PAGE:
Accenture has also dropped annual appraisals. In future staff will no longer receive a ranking or evaluation, just “timely feedback“.

They also say “Companies need to be careful not to throw out the baby with the bath water. Without the year-end rating the danger is that the distribution of pay and bonuses can become even more of a dark art as shadow systems evolve without proper governance and infrastructure behind them”.  And what would HR find to do?

One of the reasons for discontinuing ranking methods is that globalisation has thrown up many different roles and comparisons become more difficult.

There are also cultural differences. I remember being asked in Sweden by a Swedish employee in a multi-national company why his boss always asked him where he planned to be in 5 years time. He said he was quite happy doing the job he had.  I also coached a senior Swedish manager who decided to leave the company he worked for rather than having to turn down promotion to a more global role. He opted to move down the road across the Øresund bridge instead.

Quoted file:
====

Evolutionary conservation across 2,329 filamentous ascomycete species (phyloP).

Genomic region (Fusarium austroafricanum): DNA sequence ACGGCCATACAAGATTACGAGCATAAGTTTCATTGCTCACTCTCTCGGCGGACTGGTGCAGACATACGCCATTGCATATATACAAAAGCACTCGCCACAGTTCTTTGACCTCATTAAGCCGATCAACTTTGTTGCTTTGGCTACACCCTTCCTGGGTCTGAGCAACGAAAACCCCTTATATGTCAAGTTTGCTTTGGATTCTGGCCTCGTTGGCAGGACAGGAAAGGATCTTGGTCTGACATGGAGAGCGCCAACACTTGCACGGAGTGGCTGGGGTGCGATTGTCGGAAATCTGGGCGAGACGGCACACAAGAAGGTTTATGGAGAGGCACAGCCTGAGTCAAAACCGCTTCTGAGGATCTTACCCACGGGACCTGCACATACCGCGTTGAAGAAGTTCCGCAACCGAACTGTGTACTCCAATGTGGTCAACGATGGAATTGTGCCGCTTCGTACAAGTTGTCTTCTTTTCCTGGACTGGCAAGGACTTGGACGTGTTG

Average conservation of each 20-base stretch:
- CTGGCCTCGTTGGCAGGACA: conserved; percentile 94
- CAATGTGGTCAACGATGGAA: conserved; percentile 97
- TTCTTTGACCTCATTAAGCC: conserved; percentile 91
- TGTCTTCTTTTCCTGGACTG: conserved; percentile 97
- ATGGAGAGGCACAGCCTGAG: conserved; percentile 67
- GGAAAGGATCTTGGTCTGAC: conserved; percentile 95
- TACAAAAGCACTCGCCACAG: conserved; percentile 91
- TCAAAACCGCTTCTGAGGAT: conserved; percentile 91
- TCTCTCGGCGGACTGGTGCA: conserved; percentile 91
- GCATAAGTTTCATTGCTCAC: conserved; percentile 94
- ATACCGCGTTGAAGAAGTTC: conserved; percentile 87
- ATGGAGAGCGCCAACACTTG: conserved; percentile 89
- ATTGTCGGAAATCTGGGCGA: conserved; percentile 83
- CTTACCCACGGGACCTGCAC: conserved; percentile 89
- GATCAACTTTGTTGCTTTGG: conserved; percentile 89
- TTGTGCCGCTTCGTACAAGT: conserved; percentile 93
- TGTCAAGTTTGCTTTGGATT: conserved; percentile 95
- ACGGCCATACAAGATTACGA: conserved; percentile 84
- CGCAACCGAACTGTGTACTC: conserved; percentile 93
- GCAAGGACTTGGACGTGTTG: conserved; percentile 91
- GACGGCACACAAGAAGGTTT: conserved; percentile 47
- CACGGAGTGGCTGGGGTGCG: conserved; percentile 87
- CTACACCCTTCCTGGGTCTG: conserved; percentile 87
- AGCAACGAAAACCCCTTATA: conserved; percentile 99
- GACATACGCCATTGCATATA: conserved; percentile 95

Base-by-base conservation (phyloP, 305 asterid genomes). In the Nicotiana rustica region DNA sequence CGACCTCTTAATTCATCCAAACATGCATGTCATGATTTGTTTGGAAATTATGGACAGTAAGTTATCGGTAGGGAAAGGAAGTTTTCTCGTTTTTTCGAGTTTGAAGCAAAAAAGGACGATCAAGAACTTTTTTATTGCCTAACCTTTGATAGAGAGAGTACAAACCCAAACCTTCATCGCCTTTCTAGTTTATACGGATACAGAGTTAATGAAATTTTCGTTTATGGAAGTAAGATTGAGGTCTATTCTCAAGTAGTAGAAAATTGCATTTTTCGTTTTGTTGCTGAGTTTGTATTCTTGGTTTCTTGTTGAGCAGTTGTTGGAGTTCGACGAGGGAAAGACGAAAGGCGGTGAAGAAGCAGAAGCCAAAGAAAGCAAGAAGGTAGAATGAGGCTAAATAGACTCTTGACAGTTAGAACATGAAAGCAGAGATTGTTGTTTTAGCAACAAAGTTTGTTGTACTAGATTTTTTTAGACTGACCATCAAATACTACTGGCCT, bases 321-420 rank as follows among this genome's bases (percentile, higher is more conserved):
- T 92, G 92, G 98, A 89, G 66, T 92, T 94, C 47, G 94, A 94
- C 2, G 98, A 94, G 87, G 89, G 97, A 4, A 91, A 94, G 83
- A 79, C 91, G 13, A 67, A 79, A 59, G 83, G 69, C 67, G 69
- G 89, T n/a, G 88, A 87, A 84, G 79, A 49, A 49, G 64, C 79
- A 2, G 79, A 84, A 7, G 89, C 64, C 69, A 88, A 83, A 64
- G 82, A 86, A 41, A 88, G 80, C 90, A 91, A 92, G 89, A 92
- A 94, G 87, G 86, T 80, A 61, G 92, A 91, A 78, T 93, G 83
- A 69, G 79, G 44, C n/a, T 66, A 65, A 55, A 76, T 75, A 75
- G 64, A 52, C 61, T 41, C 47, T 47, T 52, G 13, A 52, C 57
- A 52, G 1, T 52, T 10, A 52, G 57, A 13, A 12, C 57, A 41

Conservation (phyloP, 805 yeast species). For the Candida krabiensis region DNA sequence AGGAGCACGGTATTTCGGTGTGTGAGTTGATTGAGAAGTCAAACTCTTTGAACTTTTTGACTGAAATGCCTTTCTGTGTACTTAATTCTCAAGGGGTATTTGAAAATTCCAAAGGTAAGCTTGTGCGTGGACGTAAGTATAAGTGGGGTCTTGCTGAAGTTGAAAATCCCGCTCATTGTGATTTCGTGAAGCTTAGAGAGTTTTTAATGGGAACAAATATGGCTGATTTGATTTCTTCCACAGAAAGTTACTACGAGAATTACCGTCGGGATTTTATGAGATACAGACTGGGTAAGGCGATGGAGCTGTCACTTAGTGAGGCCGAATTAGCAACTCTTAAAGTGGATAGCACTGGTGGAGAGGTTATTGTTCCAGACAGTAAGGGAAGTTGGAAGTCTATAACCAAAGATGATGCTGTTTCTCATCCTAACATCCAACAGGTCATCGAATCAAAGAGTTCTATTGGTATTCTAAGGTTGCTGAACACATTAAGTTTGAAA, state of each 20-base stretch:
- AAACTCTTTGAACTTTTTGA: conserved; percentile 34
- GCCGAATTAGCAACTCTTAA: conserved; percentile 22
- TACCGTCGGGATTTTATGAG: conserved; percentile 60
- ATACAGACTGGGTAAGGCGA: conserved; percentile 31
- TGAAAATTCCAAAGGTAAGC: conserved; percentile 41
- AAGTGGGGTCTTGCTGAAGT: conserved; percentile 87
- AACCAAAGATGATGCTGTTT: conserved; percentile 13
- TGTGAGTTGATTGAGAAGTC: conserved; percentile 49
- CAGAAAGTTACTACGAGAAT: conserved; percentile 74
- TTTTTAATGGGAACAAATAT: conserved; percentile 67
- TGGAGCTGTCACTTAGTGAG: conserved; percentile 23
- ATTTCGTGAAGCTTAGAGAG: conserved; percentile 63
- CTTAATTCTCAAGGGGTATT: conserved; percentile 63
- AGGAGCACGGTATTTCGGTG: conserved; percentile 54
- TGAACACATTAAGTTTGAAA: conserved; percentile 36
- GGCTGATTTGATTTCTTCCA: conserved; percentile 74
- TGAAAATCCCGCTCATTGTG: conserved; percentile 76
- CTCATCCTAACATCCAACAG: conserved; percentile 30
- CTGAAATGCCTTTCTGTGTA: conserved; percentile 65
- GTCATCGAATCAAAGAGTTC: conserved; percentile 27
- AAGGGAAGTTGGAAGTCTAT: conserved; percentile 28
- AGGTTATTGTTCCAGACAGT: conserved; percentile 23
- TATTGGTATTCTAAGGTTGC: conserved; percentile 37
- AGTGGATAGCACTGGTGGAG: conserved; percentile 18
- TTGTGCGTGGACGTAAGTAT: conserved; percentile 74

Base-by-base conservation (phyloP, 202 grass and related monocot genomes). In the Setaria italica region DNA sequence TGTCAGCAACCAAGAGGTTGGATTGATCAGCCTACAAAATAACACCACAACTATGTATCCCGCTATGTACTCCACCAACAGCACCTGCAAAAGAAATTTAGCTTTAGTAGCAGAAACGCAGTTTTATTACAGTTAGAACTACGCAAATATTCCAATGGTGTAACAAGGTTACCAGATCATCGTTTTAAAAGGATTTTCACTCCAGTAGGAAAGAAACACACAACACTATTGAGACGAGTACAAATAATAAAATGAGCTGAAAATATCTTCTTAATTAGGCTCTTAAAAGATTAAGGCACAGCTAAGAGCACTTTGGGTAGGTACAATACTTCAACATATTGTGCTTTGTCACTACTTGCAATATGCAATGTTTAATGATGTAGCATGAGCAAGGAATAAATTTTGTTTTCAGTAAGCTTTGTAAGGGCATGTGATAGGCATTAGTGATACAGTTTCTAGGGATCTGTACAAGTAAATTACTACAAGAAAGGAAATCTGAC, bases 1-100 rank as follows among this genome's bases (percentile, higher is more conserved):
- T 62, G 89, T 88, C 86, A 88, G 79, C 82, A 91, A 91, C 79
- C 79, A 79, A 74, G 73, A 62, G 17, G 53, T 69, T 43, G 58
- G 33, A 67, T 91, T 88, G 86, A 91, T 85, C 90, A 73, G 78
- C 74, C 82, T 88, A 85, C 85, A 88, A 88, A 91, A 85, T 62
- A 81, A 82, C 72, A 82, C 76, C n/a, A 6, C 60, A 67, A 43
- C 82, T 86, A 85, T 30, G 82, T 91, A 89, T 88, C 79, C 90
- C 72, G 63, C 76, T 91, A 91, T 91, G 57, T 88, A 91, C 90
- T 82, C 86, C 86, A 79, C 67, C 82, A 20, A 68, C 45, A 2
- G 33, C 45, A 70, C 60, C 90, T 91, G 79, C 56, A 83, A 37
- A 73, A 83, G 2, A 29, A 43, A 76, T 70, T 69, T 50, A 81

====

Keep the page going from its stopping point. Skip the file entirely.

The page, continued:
The Swedes tend to take a different view on careers, valuing work-life balance more than say Americans or Brits.

I’ve posted before on this topic 

Coaching has high impact on performance

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P1000161Of course as coaches we knew that but research by Rebecca Jones at Aston Business School suggests that when compared to other workplace interventions coaching has a greater impact than training or 360 degree feedback.

She looked at 24 different studies of workplace coaching and found that it produced several positive outcomes such as positive attitudes, improved work behaviour, time management and overall performance.

Coaching achieved these in three ways:

  • by using goal-setting,
  • encouraging reflection, and
  • providing tools to encourage the transfer of new skills.

She found that having multi-source feedback could detract from the coaching process (which is a surprise as I’ve found it to be a powerful tool at an appropriate stage in the coaching process).